Point and click adventure games have seen a resurgence in popularity since the iPhone established itself as a legitimate gaming platform. On the iPad, this is even more of a truth, as the larger touch screen and better graphics possibilities make the iOS platform the perfect venue for the genre. The latest example of this is the deeply beautiful and intriguing game Drawn: The Painted Tower, originally created for Mac and PC by Big Fish Games. It is a game of intriguing story, dark and gorgeous art, and clever puzzles that test your patience as you try to rescue a little girl from her nightmare.
Iris is a unique little girl with a special gift: she can make things that she paints come to life. There are those who covet her gift, and her guardian and a group of select others have been trying to keep her secreted away, protected. When you enter the game, it is to help save her, and you are greeted by her old guardian -- who is now a statue. You and he will become good friends as the game moves forward, as this guardian is also the spokesperson for the hints system. From the very first screen, the quality of the art and the moody atmosphere that is conveyed is impressive -- and there are over 70 more screens, each filled with puzzles and their clues, to follow.
You are very quickly introduced to the focal point of the game and story: the reconstruction of paintings -- paintings that you can sometimes enter into, as if they were a "real life" scene. Once inside, you can interact with the occupants of this painted world, sometimes bringing some of Iris' friends in with you. A painting of a squirrel or rabbit, for instance, may come to life if placed in their proper place when inside a painting.
While the puzzles get progressively harder throughout the game, things are fairly straightforward in the beginning of Drawn: The Painted Tower. You look about the scene and tap on objects to find clues about how to proceed. The first few puzzles have an in-line tutorial system that tries to walk you through the steps without giving away the farm. Objects that are read or closely examined open in a circular zoom window that is over-lain on the part of the screen where they were discovered, or fill the center of the screen if there is more interaction needed. Items that can be used fly into your scrollable inventory, on the bottom of the screen. To use them, you simply tap on the item you want, and drag it to the part of the image that you wish to interact with. You can even drag one item onto another to combine them, if necessary.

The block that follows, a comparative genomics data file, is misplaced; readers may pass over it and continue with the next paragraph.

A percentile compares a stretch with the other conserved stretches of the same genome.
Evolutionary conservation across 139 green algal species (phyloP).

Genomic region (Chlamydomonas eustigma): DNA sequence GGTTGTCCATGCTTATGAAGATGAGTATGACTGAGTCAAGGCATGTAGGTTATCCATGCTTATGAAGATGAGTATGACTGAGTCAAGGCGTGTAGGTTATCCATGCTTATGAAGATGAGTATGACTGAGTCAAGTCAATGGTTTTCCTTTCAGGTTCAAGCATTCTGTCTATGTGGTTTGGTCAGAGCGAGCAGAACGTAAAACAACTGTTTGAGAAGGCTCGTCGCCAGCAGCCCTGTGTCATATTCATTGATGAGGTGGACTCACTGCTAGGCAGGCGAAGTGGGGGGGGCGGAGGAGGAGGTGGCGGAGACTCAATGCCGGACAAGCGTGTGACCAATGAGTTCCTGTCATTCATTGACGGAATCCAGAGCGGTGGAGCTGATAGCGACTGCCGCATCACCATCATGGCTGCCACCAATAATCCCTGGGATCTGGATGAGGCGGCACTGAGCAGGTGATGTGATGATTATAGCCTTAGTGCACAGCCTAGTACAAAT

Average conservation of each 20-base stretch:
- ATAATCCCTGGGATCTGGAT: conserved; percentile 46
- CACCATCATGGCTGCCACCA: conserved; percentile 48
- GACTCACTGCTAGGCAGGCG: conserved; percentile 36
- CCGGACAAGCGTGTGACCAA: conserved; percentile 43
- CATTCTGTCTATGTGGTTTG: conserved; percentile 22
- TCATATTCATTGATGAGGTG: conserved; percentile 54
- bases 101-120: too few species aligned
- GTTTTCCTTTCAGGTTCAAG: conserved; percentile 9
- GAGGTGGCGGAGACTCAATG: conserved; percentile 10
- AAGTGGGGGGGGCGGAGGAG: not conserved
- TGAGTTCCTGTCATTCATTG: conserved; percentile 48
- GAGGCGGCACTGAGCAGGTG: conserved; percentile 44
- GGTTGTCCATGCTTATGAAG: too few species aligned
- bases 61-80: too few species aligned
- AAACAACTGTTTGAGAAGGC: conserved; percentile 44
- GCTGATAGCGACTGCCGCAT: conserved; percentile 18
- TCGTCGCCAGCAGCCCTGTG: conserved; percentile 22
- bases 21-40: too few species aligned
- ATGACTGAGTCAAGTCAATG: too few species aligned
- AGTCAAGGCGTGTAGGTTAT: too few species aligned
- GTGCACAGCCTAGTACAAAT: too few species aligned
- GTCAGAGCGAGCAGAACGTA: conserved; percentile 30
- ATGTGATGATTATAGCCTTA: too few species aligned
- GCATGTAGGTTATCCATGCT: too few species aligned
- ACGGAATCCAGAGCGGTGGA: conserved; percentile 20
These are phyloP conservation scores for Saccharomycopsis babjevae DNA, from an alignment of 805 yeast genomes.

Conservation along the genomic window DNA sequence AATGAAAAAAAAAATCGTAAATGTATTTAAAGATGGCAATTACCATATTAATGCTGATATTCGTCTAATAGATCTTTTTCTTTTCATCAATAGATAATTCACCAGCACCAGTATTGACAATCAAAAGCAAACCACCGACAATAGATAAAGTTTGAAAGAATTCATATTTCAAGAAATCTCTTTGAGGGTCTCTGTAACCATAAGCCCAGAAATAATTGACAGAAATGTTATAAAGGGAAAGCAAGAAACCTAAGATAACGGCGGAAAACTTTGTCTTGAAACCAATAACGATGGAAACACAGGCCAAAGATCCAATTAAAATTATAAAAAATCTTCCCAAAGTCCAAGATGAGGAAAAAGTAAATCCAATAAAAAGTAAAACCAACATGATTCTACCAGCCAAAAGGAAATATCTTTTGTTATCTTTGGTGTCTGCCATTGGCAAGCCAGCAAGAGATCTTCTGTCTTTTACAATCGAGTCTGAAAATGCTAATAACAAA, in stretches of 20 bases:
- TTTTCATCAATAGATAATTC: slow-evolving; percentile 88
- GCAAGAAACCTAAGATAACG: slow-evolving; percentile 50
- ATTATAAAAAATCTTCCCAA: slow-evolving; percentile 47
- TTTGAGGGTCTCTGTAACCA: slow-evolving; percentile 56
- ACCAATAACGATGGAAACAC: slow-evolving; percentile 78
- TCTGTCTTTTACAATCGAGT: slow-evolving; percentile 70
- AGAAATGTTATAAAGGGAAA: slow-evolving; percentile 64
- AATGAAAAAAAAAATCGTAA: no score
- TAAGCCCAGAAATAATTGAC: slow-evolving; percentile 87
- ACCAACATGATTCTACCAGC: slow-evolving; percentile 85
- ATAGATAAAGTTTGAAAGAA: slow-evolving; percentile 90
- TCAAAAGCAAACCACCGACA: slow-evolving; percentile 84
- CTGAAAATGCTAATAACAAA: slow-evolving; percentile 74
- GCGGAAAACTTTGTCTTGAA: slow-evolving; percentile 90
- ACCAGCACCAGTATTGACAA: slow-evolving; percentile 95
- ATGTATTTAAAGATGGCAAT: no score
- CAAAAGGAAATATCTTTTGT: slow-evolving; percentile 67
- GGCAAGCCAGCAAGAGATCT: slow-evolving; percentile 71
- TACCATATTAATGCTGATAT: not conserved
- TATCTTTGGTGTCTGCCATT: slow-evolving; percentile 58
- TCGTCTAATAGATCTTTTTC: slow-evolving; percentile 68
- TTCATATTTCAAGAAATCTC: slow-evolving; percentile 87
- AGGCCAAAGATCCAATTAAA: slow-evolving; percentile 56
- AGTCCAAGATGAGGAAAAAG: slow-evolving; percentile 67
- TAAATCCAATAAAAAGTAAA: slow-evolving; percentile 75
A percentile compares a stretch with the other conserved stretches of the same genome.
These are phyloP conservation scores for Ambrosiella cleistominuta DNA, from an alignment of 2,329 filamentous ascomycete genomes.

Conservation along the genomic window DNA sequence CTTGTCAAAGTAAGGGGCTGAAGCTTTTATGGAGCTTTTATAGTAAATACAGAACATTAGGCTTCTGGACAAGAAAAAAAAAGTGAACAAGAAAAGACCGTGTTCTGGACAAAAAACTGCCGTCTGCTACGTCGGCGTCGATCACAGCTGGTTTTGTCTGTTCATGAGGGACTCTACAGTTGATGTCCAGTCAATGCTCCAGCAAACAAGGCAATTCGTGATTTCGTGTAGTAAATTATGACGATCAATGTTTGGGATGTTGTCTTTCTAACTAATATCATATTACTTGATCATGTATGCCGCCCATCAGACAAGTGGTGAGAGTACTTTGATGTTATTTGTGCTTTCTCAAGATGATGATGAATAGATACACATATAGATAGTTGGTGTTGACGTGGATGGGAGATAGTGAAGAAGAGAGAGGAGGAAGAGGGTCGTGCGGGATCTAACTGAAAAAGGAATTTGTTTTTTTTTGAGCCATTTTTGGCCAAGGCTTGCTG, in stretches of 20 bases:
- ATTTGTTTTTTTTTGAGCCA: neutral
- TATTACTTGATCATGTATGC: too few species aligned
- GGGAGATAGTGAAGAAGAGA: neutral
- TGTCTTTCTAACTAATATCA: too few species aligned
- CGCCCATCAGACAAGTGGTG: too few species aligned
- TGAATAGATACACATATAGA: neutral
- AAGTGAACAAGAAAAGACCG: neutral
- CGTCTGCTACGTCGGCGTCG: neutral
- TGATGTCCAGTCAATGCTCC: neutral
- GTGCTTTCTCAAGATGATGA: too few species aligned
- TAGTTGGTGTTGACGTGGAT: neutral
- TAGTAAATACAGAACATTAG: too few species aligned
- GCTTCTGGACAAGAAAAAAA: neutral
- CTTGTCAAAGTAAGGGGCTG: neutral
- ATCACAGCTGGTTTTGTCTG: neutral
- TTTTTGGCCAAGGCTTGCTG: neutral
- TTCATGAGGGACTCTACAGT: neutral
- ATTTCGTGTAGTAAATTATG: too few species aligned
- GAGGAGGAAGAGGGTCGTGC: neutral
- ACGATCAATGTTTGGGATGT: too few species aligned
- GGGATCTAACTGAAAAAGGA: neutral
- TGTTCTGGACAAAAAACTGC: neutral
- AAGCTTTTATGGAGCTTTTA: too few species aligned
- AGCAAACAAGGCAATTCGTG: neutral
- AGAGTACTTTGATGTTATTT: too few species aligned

Many of the puzzles will require several steps to complete, often including different items that can only be collected once you solve other puzzles. There are all kinds, including rotating mirrors, math equations solved via spinning dials, shape-based puzzles, and so on and so forth. There are times when you will want to pull your hair out, and the hint system will fail you completely, but if you persevere, you should be able to move along at something more than a snail's pace, and not want to toss the game across the room.
Drawn: The Painted Tower is meant to give off the same kind of fantasy nightmare vibe as Coraline and Pan's Labyrinth, but there are times of lightness as well, fostered by the little girl's paintings. Even the first one that you enter is a pretty scene involving a farm with pumpkins, flowers, and bunnies, and there are many more besides, which provide a nice break from the darkness of the rest of the game. Even the audio -- which is excellent and well suited to the game -- changes for these scenes.
One aspect of the game that I found difficult to get used to was the two-fingered swipes to move forward, back, and around. I always seemed to swipe in the wrong direction, which was very annoying. Thankfully, the game provides for this in the options, allowing you to reverse the axes. It was smooth sailing for me after I used this option.
Unless you hate point and click adventures to the point of physical revulsion, you really need to get your hands on Drawn: The Painted Tower. The art is fantastic, and realizes the nightmare world without ever becoming depressing. The story is engaging, and the puzzles are never too easy -- they will only rarely make you want to break something. If all else fails, hints are available to you. This game is a near perfect use of the iPad for this gaming genre, and at the current price of $4.99, you are getting well above your money's worth, I think. Even at the regular price of $9.99, Drawn: The Painted Tower is still a worthwhile buy.